The Science Speaks blog series offers a deep dive into science, technology, and innovation topics on the minds of the public. The series explains focal topics through relatable analogies and asks readers to consider key opportunities, explore avenues for advancing gender equity and equality, and answer the ultimate question: Why should we care?
When animated comedy Rango premiered in the United States in March 2011, severe droughts were desiccating large swaths of the country’s central and southern plains. The timing was unfortunate, because the movie follows titular character Rango, an out-of-place chameleon, and his journey to fix the water supply challenges of “Dirt,” a drought-stricken Old West town populated by desert animals.
A combination of drought and other factors threaten Dirt’s water security, defined as the ability of a population to ensure consistent availability of and access to high-quality water in quantities that facilitate health, support livelihoods, permit socioeconomic development, and preserve ecosystems. Being water-secure also means being safeguarded against threats posed by water-related disasters. Women and girls, responsible for gathering water in many communities without piped access, experience distinct challenges when those communities are water insecure.
While 70 percent of Earth’s surface is covered by water, only 3 percent of the planet’s water supply is freshwater, and only a fraction of that water is actually accessible for use. When water is scarce, whether due to environmental factors or underdeveloped infrastructure, women and girls tend to lose economic and educational opportunities as water collection duties take increasingly more time. In fact, women and girls around the world cumulatively spend 200 million hours gathering water every day. Retrieving water from unfamiliar or distant locations also increases their risk of encountering gender-based violence.
Whether a population can achieve water security is determined by a confluence of factors, all of which contribute to a bleak outlook for Rango’s fictional town of Dirt. These include hydrology (e.g., precipitation patterns, geography), societal conditions (e.g., behaviors, policies, infrastructure), and the impacts of climate change. Dirt’s infrequent rainfall, poor water delivery system, and climate-induced heat stress collectively threaten the town’s water availability and access.
When it comes to the climate crisis, however, many people simply envision reduced freshwater availability thanks to drought and other conditions that hinder groundwater recharge. But heavy rainfall and flooding also impact water security by decreasing water quality—introducing chemical or sediment pollution or contaminating freshwater with saltwater. Higher water temperatures facilitate the proliferation of harmful algal blooms, hindering water quality even more.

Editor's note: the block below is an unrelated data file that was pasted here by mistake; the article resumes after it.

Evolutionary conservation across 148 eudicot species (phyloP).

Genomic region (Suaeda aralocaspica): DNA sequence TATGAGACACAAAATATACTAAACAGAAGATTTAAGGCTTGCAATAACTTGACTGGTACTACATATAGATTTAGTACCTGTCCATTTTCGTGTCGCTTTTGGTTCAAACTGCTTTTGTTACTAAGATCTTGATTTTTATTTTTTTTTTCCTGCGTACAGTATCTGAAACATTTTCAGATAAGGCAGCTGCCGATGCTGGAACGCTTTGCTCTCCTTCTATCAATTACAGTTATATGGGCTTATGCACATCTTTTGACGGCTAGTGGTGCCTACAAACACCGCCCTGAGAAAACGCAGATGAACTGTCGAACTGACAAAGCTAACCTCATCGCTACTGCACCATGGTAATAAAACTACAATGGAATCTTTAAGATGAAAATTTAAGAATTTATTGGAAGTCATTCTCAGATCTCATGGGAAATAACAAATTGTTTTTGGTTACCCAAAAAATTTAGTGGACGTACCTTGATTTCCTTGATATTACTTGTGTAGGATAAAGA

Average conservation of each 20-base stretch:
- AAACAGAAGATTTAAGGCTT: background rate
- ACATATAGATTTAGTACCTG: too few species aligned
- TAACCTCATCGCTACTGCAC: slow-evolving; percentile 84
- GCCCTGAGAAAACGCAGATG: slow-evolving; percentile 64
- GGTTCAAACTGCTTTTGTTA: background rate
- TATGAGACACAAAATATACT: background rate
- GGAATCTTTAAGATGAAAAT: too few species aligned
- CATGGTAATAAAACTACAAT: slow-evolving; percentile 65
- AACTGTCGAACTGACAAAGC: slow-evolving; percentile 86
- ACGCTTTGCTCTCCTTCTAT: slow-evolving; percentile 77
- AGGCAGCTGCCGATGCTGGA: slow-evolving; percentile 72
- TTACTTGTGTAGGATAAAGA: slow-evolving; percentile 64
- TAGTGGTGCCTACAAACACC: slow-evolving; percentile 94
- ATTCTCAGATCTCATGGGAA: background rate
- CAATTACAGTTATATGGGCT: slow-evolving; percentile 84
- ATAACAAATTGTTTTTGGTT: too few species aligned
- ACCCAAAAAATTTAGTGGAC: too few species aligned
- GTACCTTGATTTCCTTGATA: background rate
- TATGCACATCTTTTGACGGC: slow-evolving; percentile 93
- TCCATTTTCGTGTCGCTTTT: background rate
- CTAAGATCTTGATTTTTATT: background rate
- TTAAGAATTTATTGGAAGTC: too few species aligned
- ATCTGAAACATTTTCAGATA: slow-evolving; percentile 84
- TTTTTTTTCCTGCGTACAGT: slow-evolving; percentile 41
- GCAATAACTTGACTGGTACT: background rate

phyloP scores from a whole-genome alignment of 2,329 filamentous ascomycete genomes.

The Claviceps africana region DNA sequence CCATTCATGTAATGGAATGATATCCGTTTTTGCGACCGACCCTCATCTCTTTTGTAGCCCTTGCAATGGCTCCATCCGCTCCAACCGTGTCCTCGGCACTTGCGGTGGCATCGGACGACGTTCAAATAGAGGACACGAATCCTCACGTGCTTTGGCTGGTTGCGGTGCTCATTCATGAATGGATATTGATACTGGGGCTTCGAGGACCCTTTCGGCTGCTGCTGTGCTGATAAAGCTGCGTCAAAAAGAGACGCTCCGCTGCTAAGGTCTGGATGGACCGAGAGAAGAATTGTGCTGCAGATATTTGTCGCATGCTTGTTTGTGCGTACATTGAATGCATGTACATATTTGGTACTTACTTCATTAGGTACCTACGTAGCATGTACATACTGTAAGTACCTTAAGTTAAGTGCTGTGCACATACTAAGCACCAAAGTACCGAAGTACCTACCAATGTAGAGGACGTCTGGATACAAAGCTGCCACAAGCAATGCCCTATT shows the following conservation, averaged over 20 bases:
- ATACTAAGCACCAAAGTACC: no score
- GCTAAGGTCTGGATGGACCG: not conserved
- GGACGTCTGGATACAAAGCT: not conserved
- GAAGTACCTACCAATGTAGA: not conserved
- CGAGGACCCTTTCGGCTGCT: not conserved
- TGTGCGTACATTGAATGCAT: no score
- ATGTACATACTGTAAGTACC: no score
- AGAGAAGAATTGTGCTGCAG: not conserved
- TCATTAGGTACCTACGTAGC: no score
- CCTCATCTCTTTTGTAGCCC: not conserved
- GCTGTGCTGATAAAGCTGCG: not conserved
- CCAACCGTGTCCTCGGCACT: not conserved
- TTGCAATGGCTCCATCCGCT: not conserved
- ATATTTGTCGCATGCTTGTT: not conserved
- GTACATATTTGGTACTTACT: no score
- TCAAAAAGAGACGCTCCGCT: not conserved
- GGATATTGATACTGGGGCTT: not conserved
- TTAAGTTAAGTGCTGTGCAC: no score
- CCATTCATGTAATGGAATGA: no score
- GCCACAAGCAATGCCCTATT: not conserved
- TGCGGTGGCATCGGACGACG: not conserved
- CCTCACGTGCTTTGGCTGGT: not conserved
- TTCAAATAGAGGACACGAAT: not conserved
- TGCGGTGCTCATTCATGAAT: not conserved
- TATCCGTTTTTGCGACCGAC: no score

Attainment of water security is further complicated by environmental degradation, poor wastewater treatment, and growing demand. Despite these challenges, water security is critical for advancing sustainable development and reducing or eliminating poverty, and it promotes equity (through reliable, affordable water access) while protecting ecosystems, the services they provide, and biodiversity. (Consider that Dirt’s citizens are, in fact, animals, so a lack of water threatens their anthropomorphized ecosystem.)
The positive outcomes of water security are matched by equally negative consequences when water insecurity prevails. These include food insecurity and poor agricultural yields, heightened disease risk, susceptibility to water-related natural disasters, and conflict. Even these downstream effects uniquely affect women and girls, who are more likely to experience food insecurity and are commonly afflicted by diseases that proliferate due to sanitation challenges.
Unfortunately, water scarcity impacts every continent, with locations ranging from Rango’s Mojave Desert setting to South Africa and Bangladesh—though vulnerable communities are disproportionately affected. Improving water security could involve tactics such as implementing sustainable water management practices, monitoring ground and surface water, investing in infrastructure for water storage and distribution, and increasing water supplies’ resilience to climate stressors. Plus, including women in the design and management of water and sanitation projects will improve those projects’ sustainability, efficacy, and equity.
Given the critical importance of protecting water supplies, the White House released its Action Plan on Global Water Security in June 2022, outlining a whole-of-government effort to achieve a water-secure world. As part of this effort, the State Department is working with partners and allies to facilitate water cooperation and engagement on water management through diplomacy and programming. Across the U.S. Government, agencies are investing in climate-stressed water sectors, rehabilitating water infrastructure, providing resources for water management planning, and empowering women to facilitate improvements in water and sanitation systems.
While Rango concludes with its heroic chameleon fixing Dirt’s water delivery system, we would do well to heed the warning of this fictional town’s longtime water challenges. How could water security be improved in your community?
About the Author: Aubrey R. Paris, Ph.D., is a contracted Gender, Climate & Innovation Policy Advisor in the Secretary’s Office of Global Women’s Issues (S/GWI). Dr. Paris received her Ph.D. in Chemistry and Materials Science from Princeton University and B.S. in Chemistry and Biology from Ursinus College.